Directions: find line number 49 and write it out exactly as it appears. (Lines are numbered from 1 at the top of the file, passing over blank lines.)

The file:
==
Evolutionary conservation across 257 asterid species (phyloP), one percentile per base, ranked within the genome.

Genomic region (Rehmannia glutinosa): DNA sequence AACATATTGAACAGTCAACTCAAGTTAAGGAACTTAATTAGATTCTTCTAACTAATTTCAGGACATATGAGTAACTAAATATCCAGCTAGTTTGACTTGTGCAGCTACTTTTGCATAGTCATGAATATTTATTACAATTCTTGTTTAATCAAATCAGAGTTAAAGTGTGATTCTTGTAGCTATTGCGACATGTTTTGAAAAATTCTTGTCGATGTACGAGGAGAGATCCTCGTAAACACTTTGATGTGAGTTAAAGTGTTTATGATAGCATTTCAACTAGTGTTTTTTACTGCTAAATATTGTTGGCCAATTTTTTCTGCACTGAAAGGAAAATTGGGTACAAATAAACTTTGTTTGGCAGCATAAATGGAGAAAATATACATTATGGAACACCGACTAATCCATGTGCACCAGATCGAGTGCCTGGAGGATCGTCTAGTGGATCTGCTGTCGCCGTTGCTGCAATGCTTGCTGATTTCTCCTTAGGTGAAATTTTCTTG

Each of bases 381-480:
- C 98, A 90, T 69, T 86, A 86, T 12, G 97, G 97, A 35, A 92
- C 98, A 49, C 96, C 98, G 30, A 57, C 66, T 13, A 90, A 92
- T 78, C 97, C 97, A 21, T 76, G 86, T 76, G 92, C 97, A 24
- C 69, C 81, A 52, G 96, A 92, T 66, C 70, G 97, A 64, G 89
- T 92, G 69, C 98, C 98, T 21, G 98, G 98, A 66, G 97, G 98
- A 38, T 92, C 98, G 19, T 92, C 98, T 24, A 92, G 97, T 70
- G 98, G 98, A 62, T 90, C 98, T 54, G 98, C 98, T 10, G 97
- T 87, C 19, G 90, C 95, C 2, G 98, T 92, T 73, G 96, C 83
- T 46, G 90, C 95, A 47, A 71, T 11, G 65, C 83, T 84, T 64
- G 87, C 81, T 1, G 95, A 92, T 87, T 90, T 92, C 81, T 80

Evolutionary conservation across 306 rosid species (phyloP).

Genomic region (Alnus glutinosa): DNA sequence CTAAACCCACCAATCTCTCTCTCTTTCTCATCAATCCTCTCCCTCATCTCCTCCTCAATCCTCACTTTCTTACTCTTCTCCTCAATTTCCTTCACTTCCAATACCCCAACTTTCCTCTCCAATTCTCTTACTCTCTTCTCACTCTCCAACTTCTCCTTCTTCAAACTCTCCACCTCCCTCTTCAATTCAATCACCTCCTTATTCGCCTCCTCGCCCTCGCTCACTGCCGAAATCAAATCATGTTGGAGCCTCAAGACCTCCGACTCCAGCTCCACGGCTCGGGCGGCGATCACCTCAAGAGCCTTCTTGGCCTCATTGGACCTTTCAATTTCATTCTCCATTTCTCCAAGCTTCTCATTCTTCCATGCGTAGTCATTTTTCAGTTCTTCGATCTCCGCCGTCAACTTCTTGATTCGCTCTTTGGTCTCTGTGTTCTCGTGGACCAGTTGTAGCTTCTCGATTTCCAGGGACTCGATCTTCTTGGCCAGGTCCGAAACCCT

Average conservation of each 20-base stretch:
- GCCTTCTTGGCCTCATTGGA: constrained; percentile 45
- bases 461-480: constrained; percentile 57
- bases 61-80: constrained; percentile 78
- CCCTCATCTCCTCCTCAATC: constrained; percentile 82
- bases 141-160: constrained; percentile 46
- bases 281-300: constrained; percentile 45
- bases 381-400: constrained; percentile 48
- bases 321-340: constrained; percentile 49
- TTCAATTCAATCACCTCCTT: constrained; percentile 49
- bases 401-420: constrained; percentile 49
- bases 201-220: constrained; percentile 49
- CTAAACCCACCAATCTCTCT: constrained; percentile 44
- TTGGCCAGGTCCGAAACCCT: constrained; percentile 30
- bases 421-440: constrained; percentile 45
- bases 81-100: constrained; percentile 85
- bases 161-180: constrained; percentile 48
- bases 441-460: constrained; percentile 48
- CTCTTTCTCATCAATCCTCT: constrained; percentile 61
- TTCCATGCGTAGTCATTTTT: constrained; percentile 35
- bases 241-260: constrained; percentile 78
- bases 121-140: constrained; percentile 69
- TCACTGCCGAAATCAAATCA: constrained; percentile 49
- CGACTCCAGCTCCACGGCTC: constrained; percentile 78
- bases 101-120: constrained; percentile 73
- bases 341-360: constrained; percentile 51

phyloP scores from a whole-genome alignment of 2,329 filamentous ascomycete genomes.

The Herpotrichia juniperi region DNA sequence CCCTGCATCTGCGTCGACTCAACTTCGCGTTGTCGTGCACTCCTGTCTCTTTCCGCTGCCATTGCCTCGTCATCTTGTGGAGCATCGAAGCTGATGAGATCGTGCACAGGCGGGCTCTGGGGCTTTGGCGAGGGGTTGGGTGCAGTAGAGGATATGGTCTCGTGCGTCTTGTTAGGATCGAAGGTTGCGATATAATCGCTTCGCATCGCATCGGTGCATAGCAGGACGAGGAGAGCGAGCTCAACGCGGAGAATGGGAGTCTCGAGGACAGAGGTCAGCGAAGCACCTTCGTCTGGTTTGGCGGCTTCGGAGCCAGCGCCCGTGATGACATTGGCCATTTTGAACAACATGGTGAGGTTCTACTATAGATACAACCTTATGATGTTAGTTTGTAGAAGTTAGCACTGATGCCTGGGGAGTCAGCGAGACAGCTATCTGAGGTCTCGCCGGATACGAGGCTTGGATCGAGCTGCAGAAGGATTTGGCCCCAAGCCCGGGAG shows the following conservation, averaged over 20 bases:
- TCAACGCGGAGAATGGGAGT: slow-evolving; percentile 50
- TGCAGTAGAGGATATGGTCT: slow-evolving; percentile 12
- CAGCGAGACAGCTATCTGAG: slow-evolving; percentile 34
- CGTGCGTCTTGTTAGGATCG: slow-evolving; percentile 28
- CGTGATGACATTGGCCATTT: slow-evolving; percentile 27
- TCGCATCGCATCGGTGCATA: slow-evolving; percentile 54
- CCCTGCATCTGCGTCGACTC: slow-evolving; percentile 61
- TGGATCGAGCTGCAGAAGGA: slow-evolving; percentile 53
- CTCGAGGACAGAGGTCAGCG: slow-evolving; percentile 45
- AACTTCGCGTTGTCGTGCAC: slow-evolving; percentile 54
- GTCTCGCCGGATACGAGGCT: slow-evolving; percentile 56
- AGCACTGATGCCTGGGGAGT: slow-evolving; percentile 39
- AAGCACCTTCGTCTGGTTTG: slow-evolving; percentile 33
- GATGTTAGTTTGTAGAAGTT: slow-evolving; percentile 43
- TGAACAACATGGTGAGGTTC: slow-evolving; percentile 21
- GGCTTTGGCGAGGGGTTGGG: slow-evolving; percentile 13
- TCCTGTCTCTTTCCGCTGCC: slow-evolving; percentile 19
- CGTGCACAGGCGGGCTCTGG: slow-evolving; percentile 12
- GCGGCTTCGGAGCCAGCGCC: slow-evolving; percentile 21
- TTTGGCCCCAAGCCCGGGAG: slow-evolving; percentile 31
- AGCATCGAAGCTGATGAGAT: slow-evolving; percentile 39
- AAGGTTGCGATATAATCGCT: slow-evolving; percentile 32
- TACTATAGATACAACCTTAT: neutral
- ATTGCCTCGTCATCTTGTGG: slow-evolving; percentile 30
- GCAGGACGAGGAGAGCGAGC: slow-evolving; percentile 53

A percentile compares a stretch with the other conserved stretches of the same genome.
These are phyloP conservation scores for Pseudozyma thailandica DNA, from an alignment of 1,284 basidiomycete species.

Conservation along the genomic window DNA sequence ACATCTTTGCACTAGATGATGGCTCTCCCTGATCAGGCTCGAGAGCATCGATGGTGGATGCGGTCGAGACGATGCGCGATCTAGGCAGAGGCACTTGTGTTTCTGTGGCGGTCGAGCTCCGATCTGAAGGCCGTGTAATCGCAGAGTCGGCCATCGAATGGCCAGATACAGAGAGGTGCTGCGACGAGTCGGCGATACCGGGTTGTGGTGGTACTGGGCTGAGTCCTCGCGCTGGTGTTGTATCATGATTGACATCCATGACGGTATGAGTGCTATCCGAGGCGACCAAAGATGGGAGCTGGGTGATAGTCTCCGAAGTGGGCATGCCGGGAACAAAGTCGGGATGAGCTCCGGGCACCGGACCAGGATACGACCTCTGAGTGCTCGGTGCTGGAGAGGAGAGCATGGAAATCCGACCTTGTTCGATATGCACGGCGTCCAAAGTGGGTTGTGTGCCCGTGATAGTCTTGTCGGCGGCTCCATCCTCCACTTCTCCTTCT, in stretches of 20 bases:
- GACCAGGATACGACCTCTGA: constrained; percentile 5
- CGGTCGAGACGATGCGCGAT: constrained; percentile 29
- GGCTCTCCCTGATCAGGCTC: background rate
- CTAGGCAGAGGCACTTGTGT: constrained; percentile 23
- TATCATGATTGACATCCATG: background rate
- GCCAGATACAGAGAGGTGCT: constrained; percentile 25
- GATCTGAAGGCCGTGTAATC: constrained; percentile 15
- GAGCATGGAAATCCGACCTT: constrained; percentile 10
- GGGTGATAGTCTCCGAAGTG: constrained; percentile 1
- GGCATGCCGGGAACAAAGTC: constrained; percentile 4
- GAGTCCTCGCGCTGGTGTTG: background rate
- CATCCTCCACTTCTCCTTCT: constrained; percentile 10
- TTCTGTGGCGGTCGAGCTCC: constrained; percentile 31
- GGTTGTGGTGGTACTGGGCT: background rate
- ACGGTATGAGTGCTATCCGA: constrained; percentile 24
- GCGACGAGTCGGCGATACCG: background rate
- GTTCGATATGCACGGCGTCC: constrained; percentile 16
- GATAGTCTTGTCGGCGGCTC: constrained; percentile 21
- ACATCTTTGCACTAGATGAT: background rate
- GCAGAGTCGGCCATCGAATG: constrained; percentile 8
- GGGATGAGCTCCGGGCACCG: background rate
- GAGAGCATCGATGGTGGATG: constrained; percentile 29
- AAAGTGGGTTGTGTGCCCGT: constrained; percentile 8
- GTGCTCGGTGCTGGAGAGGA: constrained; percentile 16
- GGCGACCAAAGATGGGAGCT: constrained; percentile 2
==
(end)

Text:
- TCGCATCGCATCGGTGCATA: slow-evolving; percentile 54